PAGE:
New details have emerged about the controversial ‘doping’ of the West German team who shocked the game by defeating Hungary 3-2 in the 1954 World Cup Final.
A claim that the injections given to some of the players were rather more than mere vitamins – as has long been assumed – is contained in a sensational report lifting the lid on the extent to which sports doping was undertaken in Cold War Germany . . . not in the East but in the West.
The 800-page study by the Humboldt University in Berlin was commissioned in 2008 by the German Olympic sports federation (DOSB) and the Federal Institute of Sport Science (BISp); head of the DOSB is Thomas Bach who is favourite to become next president of the International Olympic Committee.
However no-one had expected such shattering revelations about not only the injections given to West Germany’s Wunder von Bern heroes but a systematic, 20-year doping programme across all Olympic sports.
Such a programme was run, according to Doping in Germany from 1950 to today* with the knowledge of not only senior politicians but sports officials and doctors. Their work was funded with taxpayers’ money by the Interior Ministry.
A draft summary of the investigation was completed last year and the final version had been kept under wraps since April this year. Frustration at the ‘freeze’ over concerns of data protection issues and legal action, led to it being leaked last week to the Suddeutsche Zeitung.
Initially the programme sought to disprove performance-enhancing qualities of anabolic steroids, testosterone and oestrogen. When the converse became obvious, such substances were issued to competitors including athletes and rowers.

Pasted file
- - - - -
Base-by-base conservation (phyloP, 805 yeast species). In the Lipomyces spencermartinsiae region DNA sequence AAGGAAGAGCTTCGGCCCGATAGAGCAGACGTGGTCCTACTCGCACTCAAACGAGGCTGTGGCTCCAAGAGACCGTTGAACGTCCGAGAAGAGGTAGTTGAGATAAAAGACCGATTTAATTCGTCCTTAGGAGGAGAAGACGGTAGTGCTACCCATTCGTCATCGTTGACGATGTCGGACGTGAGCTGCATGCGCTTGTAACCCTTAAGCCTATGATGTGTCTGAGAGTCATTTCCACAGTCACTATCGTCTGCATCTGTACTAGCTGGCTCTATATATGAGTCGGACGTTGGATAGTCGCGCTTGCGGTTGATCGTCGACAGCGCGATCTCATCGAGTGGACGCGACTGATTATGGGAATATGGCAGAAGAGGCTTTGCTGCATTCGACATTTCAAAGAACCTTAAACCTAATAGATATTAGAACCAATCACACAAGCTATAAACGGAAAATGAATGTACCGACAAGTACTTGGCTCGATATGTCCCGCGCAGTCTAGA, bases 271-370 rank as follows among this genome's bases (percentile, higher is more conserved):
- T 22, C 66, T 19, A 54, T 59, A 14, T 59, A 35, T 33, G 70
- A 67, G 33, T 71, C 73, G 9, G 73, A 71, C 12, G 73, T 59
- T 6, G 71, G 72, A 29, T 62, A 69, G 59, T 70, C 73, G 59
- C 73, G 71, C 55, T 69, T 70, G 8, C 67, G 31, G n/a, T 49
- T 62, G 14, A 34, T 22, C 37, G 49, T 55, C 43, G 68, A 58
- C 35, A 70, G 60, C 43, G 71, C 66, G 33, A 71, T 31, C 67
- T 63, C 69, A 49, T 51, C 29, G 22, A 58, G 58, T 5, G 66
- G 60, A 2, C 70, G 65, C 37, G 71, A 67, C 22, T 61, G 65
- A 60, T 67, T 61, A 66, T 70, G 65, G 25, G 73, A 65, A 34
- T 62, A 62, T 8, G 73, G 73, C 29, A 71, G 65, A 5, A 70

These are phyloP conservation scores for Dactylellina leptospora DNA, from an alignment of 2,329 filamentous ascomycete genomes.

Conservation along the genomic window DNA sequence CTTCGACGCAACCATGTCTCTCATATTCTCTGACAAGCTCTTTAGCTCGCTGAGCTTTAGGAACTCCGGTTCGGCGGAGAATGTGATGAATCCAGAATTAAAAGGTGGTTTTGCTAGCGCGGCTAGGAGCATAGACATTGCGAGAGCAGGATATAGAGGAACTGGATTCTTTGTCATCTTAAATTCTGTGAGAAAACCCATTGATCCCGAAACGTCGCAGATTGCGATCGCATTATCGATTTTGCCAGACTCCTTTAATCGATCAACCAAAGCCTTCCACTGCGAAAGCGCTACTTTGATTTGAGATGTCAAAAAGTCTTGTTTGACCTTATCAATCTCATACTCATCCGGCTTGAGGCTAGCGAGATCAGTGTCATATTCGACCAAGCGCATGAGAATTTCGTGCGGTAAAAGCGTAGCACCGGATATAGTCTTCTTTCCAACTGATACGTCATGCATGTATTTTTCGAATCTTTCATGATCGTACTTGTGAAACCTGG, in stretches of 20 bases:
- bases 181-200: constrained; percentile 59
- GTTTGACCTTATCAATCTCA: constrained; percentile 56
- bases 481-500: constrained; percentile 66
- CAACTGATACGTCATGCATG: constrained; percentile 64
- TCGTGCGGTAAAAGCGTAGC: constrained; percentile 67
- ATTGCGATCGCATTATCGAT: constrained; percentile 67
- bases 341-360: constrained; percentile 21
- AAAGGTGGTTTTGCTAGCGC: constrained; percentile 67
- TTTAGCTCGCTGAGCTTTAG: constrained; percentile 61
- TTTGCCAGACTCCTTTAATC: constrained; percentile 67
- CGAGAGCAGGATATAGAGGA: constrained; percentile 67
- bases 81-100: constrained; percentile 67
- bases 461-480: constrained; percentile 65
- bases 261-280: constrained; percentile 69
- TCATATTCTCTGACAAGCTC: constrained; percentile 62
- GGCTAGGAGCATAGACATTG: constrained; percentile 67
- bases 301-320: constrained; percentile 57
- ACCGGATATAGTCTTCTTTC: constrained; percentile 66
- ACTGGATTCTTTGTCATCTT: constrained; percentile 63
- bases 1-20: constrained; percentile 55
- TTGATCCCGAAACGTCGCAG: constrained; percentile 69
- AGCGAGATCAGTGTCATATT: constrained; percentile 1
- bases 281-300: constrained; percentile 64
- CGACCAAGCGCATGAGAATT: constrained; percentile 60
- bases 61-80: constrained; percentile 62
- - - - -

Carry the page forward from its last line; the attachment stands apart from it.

The extent was not comparable with developments in East Germany – seven of whose track-and-field records stand to this day – but serious and widespread enough.
One witness told researchers of a conversation before the 1972 Munich Olympics when a senior sports ministry official said: “One thing matters above all else: medals.”
As for football, the report alludes to stimulants administered to players in club football in the late 1940s, before West Germany re-entered international competition.
In 1954 West German footballers preparing for the World Cup finals accepted injections of, they were told, vitamin concoctions. Within months of their sensational World Cup victory over runaway favourites Hungary (Das Wunder von Bern), many of the players had been taken seriously ill; jaundice was the common diagnosis.
The players had all been dosed with the same shared needle and syringe.
Only a minority, among them Alfred Pfaff – later captain of Eintracht Frankfurt’s legendary 1960 European Cup finalists – refused the jabs. Winger Richard Herrmann died of cirrhosis aged 39, just eight years later.
These injections, according to the Humboldt report, were not ‘mere’ vitamins but the methamphetamine Pervitin.
This was the so-called ‘Panzer chocolate’ or ‘fighter chocolate’ which was issued to combatants in the Axis and Allied forces during the Second World War. It was still widely available in Germany years later because more than 35m doses had been manufactured in the early 1940s.
Twelve years later three members of the West German team who finished runners-up to England in the 1966 World Cup tested positive for ephedrine. This was apparently passed off as a cold cure in a note to world football federation FIFA.
DOSB chief Bach, a vice-president of the International Olympic Committee as well as a Games gold-winning fencer, reacted to the SDZ revelations from the Humboldt report by calling for its immediate publication.
He said: “We hope to have the final report placed before us as soon as possible and, for the sake of maximum transparency, the final report should also be made available to the public immediately.”
A special hearing of the parliamentary sports committee is expected to be summoned early next month after the summer recess.
* The full title of the report is: Doping in Deutschland von 1950 bis heute aus historisch- soziologischer Sicht im Kontext ethischer Legitimation [Doping in Germany from 1950 to today from a historical and sociological perspective in the context of ethical legitimacy].